I was pleased, yesterday, to see pictures in the paper of Hawaii’s baseball team celebrating their victory over South Korea in the Little League World Series championship game.
Though I felt a bit of Made-in-America pride, my reaction was mainly relief that no one was hurt in the winner’s post-game celebration.
This was of special concern in light of what happened in one of the qualifying games, about a week ago, when Southeastern North Dakota beat Northwestern South Dakota in an incredibly exciting game that ended in the bottom of the fifteenth inning with a two-out, walk-off, three-run homer.
It started when the SND player on first, who broke for second the minute bat hit ball, saw the ball go over the fence and jumped excitedly on second base, twisting his ankle. The runner who had been on second, and was nearing third, slowed down when he heard his teammate cry out in pain, and then headed back toward second to help him.
Meanwhile, the home-run hitter had exuberantly tossed his bat behind him, hitting the on-deck batter on the shin (a little blood, but no break), and proceeding to race around first leaping and whooping, unaware of the damage done.
The third base coach, who knew that the boys still had to touch all the bases, plus home plate, and in their original order, shouted at the home-run hitter to slow down just as he was about to touch second. The lad, startled, turned toward the coach, tripped over the base, and skinned both his elbows.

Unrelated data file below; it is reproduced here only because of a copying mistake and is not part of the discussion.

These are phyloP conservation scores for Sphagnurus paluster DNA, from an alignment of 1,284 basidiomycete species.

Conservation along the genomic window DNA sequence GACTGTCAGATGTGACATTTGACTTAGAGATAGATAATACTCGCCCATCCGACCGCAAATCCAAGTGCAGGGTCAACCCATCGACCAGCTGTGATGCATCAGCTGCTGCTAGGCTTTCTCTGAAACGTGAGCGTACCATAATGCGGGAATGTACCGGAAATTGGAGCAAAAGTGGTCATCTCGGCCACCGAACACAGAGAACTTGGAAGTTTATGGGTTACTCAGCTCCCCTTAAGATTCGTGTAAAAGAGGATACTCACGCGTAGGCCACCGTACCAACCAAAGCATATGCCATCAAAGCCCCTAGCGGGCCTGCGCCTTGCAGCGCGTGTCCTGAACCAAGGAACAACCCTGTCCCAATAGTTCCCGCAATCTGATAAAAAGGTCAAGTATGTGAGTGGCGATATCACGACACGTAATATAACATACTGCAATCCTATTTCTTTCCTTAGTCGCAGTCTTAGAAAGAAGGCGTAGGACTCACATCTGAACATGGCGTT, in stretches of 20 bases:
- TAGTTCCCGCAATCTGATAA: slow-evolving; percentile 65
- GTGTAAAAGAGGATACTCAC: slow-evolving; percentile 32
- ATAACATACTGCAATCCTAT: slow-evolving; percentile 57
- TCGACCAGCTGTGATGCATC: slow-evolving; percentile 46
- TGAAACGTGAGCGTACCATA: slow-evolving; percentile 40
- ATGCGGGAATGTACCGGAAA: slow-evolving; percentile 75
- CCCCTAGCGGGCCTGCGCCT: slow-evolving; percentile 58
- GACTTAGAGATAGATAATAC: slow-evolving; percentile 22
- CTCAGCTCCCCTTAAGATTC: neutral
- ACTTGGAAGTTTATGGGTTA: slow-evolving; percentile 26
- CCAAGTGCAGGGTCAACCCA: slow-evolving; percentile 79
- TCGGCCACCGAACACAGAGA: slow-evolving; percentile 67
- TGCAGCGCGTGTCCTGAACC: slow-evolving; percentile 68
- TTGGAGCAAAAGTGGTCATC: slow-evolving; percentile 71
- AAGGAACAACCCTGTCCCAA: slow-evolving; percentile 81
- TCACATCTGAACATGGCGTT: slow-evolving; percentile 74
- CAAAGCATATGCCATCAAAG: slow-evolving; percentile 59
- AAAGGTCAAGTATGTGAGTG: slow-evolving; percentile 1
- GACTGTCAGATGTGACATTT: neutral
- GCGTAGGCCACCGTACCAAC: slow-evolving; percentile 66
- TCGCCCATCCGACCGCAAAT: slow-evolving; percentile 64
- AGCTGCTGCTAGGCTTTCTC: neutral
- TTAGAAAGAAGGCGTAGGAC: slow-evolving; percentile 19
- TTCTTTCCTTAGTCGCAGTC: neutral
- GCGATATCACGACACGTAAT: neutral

The coach kept his head and, as his wounded warriors painfully regrouped, gently encouraged them around third. Once they were past, he followed them cautiously toward the plate, which, by this time, was completely surrounded by the rest of the team, jumping up and down (two boys got trodden on; one metatarsal was broken).
The hero, following custom, tossed his batting helmet in the air as he neared home plate. The arc of the helmet, fortunately, was behind him, away from the scrum of celebrating players. It did, however, hit the third-base coach squarely, giving him a minor concussion.
The three runners were able to touch home plate — in proper order — and somehow escaped the exuberant pileup that produced two sprained wrists and a broken rib (but, thankfully, no asphyxiation).
Those players who were not yet injured then grabbed the Gatorade cooler (in the lifting of which one back was strained and one possible hernia incurred) and doused the manager, who is still under observation for a cold-shock-induced heart attack.
Later, once the injured were treated and all ambulances had left for the hospital, a journalist asked the few remaining SND players for their reaction. They regretted what had happened but pleaded that they were only doing what they had seen major-leaguers do many times.
A short time later, LL World Series management announced that, with only five able-bodied players left, Southeastern North Dakota would forfeit their game against Northern South Carolina (which subsequently lost to Eastern West Virginia).
The manager, the third-base coach, and the Commissioner of Baseball were unavailable for comment.